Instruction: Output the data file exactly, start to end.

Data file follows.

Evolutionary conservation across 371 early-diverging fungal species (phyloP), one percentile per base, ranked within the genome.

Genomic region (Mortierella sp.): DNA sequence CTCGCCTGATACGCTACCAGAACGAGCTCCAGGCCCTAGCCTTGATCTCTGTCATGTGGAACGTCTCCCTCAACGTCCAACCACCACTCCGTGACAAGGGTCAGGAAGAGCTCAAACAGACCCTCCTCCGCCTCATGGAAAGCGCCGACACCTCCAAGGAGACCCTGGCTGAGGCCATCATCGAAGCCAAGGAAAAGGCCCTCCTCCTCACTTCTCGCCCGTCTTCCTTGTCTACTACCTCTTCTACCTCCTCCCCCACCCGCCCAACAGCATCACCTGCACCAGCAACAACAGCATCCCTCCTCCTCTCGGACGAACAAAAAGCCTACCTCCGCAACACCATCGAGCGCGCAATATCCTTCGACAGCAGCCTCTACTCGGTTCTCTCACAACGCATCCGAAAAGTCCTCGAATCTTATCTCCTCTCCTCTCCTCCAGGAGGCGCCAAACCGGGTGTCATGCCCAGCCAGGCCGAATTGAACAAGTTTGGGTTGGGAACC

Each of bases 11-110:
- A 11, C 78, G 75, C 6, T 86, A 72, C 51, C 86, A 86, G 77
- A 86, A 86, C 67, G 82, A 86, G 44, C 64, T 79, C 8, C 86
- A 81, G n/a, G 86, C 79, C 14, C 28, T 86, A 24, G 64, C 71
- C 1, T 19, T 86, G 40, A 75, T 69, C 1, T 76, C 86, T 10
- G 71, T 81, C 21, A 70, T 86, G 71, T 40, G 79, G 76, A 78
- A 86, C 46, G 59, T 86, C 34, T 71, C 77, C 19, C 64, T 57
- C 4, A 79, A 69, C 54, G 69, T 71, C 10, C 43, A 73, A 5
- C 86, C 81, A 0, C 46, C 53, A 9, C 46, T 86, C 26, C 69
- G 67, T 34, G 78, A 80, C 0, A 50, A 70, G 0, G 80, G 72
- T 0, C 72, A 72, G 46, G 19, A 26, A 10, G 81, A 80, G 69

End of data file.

Evolutionary conservation across 371 early-diverging fungal species (phyloP), one percentile per base, ranked within the genome.

Genomic region (Mortierella sp.): DNA sequence CTCGCCTGATACGCTACCAGAACGAGCTCCAGGCCCTAGCCTTGATCTCTGTCATGTGGAACGTCTCCCTCAACGTCCAACCACCACTCCGTGACAAGGGTCAGGAAGAGCTCAAACAGACCCTCCTCCGCCTCATGGAAAGCGCCGACACCTCCAAGGAGACCCTGGCTGAGGCCATCATCGAAGCCAAGGAAAAGGCCCTCCTCCTCACTTCTCGCCCGTCTTCCTTGTCTACTACCTCTTCTACCTCCTCCCCCACCCGCCCAACAGCATCACCTGCACCAGCAACAACAGCATCCCTCCTCCTCTCGGACGAACAAAAAGCCTACCTCCGCAACACCATCGAGCGCGCAATATCCTTCGACAGCAGCCTCTACTCGGTTCTCTCACAACGCATCCGAAAAGTCCTCGAATCTTATCTCCTCTCCTCTCCTCCAGGAGGCGCCAAACCGGGTGTCATGCCCAGCCAGGCCGAATTGAACAAGTTTGGGTTGGGAACC

Each of bases 11-110:
- A 11, C 78, G 75, C 6, T 86, A 72, C 51, C 86, A 86, G 77
- A 86, A 86, C 67, G 82, A 86, G 44, C 64, T 79, C 8, C 86
- A 81, G n/a, G 86, C 79, C 14, C 28, T 86, A 24, G 64, C 71
- C 1, T 19, T 86, G 40, A 75, T 69, C 1, T 76, C 86, T 10
- G 71, T 81, C 21, A 70, T 86, G 71, T 40, G 79, G 76, A 78
- A 86, C 46, G 59, T 86, C 34, T 71, C 77, C 19, C 64, T 57
- C 4, A 79, A 69, C 54, G 69, T 71, C 10, C 43, A 73, A 5
- C 86, C 81, A 0, C 46, C 53, A 9, C 46, T 86, C 26, C 69
- G 67, T 34, G 78, A 80, C 0, A 50, A 70, G 0, G 80, G 72
- T 0, C 72, A 72, G 46, G 19, A 26, A 10, G 81, A 80, G 69